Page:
“That survival instinct, that will to live, that need to get back to life again, is more powerful than any consideration of taste, decency, politeness, manners, civility. Anything. It's such a powerful force.”
- Danny Boyle (director and co-writer of the critically acclaimed survival film, “127 Hours”)
The primary difference between survival films and other genres, especially adventure, is that they are less romanticized and are thus more dark and brutal. Perhaps it has to do with the state of the world, but the last 5-6 years has seen a surfeit of such movies, some of them being must-watch, including, “127 Hours” (2010), “Life of Pi” (2012), “All Is Lost” (2013), “Captain Phillips” (2013), “Gravity” (2013), “The Martian” (2015) and “The Revenant” (2015).
Here however we look at 10 Unmissable Survival Films You May Have Missed:
“Lifeboat” (1944), written by John Steinbeck, and made by The Master of Suspense – Alfred Hitchcock – is considered to be one of his most underrated movies. Set during World War II, a British passenger ship and a German submarine sink each other, leaving a few civilians and the ship's crew as well as the captain of the submarine adrift on a lifeboat, struggling for survival.
Some very influential critics felt that the film showed the German character in a positive light, a claim dismissed by others. But this resulted in the movie not being given a wide enough release and was also not well promoted, which resulted in a dismal box office. It did however receive Academy nominations for Best Director, Original Story and Cinematography (Black & White) and was also selected by The National Board of Review of Motion Pictures as the Best Picture of 1944.
“Swiss Family Robinson” (1960), directed by Ken Annakin, is loosely based upon the 1812 novel 'Der Schweizerische Robinson' (The Swiss Robinson) by Johann David Wyss. The movie is about a family on board a ship that's caught in a storm while escaping pirates, that find themselves shipwrecked on an unoccupied island. They continue however to be plagued by the pirates.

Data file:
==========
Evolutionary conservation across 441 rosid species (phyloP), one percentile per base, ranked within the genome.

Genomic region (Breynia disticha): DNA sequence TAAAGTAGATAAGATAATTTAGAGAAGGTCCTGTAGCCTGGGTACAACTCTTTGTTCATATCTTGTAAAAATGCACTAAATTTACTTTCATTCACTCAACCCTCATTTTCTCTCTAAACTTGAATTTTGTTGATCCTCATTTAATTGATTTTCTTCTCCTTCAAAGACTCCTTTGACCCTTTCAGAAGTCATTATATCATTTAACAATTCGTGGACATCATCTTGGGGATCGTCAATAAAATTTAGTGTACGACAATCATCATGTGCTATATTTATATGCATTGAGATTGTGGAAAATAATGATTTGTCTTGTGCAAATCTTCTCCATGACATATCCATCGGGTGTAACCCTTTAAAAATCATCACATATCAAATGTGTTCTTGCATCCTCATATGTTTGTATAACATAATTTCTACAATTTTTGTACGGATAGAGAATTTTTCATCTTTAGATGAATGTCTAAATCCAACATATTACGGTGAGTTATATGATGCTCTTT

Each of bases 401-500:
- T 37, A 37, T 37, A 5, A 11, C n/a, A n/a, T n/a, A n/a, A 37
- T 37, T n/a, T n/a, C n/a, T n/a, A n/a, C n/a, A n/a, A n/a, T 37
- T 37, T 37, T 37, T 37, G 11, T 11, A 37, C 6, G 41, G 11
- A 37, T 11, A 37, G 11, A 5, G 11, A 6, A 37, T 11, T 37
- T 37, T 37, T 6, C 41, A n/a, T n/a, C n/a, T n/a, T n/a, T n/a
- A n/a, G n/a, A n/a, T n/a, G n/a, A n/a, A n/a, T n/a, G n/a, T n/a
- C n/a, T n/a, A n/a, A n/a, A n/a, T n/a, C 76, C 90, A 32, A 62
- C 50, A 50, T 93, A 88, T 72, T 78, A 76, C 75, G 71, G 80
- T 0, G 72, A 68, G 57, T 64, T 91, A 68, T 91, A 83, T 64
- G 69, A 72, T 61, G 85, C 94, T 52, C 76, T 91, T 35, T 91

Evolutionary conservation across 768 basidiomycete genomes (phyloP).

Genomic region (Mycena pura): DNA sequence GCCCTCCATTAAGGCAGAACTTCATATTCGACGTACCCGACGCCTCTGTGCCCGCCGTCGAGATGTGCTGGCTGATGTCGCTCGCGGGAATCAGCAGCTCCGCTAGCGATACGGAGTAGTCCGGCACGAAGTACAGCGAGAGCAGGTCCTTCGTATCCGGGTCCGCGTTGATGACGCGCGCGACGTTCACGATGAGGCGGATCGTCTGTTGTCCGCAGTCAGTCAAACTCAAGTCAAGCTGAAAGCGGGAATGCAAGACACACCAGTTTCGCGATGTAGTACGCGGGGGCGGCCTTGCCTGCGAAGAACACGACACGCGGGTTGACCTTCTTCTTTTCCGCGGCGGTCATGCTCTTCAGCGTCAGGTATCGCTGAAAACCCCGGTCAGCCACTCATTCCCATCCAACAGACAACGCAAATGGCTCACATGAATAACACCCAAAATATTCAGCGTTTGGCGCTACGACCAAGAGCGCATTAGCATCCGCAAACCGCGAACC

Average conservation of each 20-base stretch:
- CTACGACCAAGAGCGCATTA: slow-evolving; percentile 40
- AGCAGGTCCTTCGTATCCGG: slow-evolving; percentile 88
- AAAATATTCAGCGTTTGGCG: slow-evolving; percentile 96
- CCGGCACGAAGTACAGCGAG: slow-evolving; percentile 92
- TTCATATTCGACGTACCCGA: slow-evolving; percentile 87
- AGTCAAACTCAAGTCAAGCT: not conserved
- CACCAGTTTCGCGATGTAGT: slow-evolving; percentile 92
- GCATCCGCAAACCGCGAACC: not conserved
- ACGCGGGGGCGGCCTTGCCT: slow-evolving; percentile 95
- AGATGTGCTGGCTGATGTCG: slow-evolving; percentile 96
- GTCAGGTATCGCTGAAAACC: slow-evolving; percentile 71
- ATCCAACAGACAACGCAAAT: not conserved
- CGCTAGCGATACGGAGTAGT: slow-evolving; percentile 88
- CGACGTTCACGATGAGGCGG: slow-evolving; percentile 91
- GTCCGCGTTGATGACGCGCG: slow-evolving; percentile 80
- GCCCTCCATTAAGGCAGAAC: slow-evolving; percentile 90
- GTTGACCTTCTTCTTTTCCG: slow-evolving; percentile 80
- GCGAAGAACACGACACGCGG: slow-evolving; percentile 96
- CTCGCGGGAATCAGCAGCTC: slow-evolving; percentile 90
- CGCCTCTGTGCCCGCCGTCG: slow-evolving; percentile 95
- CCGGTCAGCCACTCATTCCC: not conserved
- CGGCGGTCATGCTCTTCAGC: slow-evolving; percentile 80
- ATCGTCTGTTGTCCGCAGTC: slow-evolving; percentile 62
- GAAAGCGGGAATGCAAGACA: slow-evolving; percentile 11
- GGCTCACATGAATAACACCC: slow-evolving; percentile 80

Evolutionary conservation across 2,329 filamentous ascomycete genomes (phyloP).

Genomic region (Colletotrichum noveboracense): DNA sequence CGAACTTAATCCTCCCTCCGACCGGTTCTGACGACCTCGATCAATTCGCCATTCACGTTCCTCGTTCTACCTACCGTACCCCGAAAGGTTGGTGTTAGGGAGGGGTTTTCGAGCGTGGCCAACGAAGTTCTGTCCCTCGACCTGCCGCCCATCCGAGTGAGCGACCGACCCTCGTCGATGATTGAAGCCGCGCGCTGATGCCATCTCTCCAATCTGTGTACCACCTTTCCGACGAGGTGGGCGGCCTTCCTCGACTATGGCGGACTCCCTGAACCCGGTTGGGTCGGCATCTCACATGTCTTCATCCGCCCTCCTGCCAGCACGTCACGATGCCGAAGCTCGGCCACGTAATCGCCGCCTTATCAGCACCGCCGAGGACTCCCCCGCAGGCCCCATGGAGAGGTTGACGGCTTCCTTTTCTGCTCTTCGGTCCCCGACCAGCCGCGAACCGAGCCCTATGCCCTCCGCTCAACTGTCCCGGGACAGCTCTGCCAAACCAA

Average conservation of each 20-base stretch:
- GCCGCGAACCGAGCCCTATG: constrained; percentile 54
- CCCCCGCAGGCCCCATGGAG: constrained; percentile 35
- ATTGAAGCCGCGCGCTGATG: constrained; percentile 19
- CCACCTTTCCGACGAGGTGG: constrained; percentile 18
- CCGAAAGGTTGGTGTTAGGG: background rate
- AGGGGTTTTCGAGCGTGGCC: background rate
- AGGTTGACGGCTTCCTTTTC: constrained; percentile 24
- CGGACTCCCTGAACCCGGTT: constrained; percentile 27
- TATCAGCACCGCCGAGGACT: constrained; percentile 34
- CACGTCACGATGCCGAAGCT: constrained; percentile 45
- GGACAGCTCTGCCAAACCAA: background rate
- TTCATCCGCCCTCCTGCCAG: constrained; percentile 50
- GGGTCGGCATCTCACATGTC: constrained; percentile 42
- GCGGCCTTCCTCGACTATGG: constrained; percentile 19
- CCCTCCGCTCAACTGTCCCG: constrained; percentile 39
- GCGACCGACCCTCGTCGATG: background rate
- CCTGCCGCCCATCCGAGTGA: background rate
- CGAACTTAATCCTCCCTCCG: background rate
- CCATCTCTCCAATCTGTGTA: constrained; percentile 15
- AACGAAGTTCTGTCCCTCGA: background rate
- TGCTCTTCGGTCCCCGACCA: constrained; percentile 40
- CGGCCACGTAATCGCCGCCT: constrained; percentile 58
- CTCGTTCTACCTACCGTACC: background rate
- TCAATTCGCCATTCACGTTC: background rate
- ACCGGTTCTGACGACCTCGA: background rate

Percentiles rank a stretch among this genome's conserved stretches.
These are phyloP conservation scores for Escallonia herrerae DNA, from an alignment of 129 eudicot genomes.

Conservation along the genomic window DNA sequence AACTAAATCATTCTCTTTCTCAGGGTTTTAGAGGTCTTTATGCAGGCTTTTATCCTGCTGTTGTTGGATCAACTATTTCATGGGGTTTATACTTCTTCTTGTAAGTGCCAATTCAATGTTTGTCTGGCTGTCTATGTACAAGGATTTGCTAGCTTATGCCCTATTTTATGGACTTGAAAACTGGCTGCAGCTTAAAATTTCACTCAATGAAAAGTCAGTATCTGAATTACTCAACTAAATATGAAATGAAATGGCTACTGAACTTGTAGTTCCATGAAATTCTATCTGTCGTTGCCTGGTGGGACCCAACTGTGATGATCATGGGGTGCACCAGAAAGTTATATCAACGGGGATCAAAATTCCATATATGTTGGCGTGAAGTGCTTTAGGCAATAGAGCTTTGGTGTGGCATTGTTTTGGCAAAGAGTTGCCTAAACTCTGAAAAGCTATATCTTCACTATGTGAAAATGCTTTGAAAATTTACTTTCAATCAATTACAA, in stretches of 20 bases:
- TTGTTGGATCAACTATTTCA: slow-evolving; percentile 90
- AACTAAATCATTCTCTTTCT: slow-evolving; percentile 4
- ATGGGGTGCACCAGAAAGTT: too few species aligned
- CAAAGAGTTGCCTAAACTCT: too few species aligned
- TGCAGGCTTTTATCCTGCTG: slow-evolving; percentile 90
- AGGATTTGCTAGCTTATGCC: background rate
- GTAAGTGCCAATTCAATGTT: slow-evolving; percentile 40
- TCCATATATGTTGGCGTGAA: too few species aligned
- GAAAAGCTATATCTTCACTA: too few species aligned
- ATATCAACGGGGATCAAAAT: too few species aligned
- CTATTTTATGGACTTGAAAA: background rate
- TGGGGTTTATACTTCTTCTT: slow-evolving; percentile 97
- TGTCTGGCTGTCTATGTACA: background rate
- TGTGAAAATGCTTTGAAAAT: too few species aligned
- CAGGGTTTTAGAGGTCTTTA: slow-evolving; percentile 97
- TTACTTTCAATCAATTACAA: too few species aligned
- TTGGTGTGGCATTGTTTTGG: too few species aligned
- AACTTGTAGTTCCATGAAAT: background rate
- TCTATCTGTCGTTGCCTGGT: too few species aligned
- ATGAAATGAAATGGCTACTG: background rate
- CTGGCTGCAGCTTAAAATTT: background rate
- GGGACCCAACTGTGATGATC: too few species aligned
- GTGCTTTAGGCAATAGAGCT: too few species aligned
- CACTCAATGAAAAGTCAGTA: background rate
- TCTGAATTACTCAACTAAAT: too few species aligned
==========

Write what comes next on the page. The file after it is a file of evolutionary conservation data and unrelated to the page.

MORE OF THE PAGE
Considered to be one of the best live-action movies from the Disney stable, it was a massive commercial blockbuster upon release, becoming the highest earner of 1960 (in a year of “Psycho”, “Spartacus” and “Exodus”) and is till date one of the top 100 earners ever, adjusted for inflation.
“The Flight of the Phoenix” (1965) by Robert Aldrich is based on a novel by Elleston Trevor of the same name, and stars Richard Attenborough and Peter Finch. The movie is about a cargo plane carrying several men, which stalls and crash lands during a sand storm in the Sahara desert, stranding them. With no radio contact and far away from civilization, the only idea, however impractical, is to try and build a new plane from the wreckage.
The movie was nominated for two Academy Awards but was a commercial as well as a critical failure at the time. It is however considered a cult today.
“Planet of the Apes” (1968) is a science fiction movie by Franklin Schaffner, based on the 1963 French novel 'La Planète des Singes' by Pierre Boulle. The movie is about four astronauts who have been in hibernation during a prolonged near-light speed journey and find themselves post a crash land on an alien planet where apes are the dominant species and human like mute creatures are treated alike animals on Earth.
The movie has been widely regarded since its launch, both critically and commercially, and in 2001 it was selected for preservation by the Library of Congress for being 'culturally, historically, or aesthetically significant'. In 2008, Empire magazine ranked it amongst 'The 500 Greatest Movies of All Time'.